• "I can't imagine what kind of problem Threadbone has. I imagine it must be some sort of grip problem."

  • "I know it's an old cliche, but you can cut the atmosphere with a cricket stump."

  • "The lead is now 6.9 seconds. In fact, it's just under 7 seconds."

  • "von Oats's hopes, which were nil before, are absolutely zero now."

  • "This has been a great season for von Oats, as he is now known, and always has been."

  • "And the first five places are filled by five different cars."

  • "Threadbone is as close to von Oats as von Oats is to Threadbone."

  • "Threadbone has made his final stop three times."

  • "Oats is slowing it down, taking it easy. Oh, no he isn't! It's a lap record."

  • "And he's done that in a whisker under 10 seconds, call it 9.7 in round figures."

  • "Threadbone is the last person in the race apart from the five in front of him."

  • "And here comes von Oats, double world champion twice over."

  • "It's lap 26 of 58, which unless I'm very much mistaken is half way."

  • "That's history. I say history because it happened in the past."

  • "And the first three mini-tractors are all hybrids, which isn't surprising as this is an all hybrid race."

  • "I was there when I said it."

  • "The European drivers have adapted to this circuit extremely quickly, especially Dirk Sheepshagger who's a New Zealander."

  • "Of course he did it voluntarily, but he had to do it."

  • "The tires are called wets, because they're used in the wet. And these tires are called slicks, because they're very slick."

  • "You might not think that's cricket, and it's not. It's motor racing."

  • "The lead car is unique, except for the one behind it which is identical."

  • "And now, excuse me while I interrupt myself."

  • "There are seven winners of the Malplash Grand Prix on the starting line today, and four of them are von Oats."

  • "We now have exactly the same situation as we had at the start of the race, only exactly the opposite."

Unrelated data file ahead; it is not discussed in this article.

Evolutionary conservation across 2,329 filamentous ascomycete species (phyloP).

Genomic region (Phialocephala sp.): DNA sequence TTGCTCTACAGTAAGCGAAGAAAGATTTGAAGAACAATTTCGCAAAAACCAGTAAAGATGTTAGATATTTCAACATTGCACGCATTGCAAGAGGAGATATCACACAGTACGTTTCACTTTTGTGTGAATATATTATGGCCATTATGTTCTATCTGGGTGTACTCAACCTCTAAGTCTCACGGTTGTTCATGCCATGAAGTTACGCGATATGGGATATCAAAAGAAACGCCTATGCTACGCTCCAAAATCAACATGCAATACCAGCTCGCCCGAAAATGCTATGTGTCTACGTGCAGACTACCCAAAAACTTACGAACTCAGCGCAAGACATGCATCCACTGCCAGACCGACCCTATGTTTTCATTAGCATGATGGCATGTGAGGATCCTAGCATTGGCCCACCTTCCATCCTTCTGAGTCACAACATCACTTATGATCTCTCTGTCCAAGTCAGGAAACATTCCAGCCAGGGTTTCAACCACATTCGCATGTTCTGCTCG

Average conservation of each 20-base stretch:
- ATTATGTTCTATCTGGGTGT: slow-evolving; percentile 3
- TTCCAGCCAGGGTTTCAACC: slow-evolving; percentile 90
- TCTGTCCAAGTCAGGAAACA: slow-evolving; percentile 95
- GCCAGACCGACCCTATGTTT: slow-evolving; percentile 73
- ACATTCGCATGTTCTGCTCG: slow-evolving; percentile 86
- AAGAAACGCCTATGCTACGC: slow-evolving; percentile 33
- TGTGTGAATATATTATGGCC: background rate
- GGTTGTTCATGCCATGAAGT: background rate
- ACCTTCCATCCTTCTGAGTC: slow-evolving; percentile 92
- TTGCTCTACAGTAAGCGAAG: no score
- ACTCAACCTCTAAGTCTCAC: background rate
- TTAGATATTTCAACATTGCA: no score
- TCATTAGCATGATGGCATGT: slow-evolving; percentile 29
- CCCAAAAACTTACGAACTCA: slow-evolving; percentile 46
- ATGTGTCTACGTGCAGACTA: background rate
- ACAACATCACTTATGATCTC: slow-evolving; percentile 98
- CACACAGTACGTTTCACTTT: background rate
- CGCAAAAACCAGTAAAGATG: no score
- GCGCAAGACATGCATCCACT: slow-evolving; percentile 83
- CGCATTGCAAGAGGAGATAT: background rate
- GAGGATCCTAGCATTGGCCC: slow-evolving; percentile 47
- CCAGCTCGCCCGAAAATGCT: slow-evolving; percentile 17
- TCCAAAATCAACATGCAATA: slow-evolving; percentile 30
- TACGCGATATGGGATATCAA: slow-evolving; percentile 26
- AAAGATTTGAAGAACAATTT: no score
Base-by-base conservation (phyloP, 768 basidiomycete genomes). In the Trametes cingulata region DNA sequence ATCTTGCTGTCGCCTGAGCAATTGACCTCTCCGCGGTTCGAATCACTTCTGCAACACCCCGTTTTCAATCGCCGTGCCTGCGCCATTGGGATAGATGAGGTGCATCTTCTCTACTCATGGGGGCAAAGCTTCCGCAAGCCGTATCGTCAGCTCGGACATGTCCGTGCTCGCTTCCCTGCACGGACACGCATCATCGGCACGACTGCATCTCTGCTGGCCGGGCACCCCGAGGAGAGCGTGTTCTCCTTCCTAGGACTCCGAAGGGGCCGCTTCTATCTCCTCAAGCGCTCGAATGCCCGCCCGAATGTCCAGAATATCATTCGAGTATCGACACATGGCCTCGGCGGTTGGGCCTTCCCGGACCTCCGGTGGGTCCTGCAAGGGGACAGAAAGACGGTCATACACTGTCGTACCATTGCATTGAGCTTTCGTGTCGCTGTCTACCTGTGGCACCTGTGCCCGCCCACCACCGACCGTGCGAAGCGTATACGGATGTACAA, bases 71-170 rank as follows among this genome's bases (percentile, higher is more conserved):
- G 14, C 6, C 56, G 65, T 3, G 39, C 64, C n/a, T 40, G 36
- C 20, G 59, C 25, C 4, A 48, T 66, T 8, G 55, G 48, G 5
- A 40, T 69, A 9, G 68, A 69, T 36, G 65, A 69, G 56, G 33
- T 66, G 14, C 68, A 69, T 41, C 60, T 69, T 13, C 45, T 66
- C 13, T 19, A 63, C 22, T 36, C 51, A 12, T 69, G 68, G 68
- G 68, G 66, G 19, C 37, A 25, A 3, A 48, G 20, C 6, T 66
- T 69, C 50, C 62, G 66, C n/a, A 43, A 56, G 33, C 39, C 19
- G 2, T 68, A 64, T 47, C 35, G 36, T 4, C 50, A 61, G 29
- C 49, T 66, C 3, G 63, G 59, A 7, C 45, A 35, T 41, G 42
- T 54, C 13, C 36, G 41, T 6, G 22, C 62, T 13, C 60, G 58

• "Mr Threadbone the man who has won more Grands Prix than anybody else in the history of Grand Prix racing without actually winning one of them."

Before becoming a full time professional, Murray worked in advertising where he was responsible for coining many memorable slogans which are so well-known that many remember them to this day.

  • "A packet a day help you digest, divest and make-hay" [Proprietary Sennosides Campaign]

  • "Now hands that do dishes can feel soft as your bum-cheeks" [later altered] [Liquid Detergent Advertisement]

  • "Explodes in your mouth not in your hands" [Popping Candy Advertisement later deployed on "the Dark Net" for other purposes]

  • "Don't leave home without it" [CONTRIK-69 Travel Permit Promotion]

A credit to the sport he loved: Murrayston Walker-Crispe

Mrs Amanda J Threadbone adds. "I believe it was Murrayston Walker-Crispe who first introduced my husband - the late Mr Threadbone - to the sport of mini-tractor racing. This - alongside a passion for boy scouts - became a lifelong obsession for Mr Threadbone. Though it brought some joy into his life [especially with the arrival of Enriqué de los Chicos Perdidos who first entered his inner circle as an assistant nut-tightener] it was also responsible for his untimely and untidy demise. Consequently I will never forgive Murrayston... nor Mr Threadbone for that matter".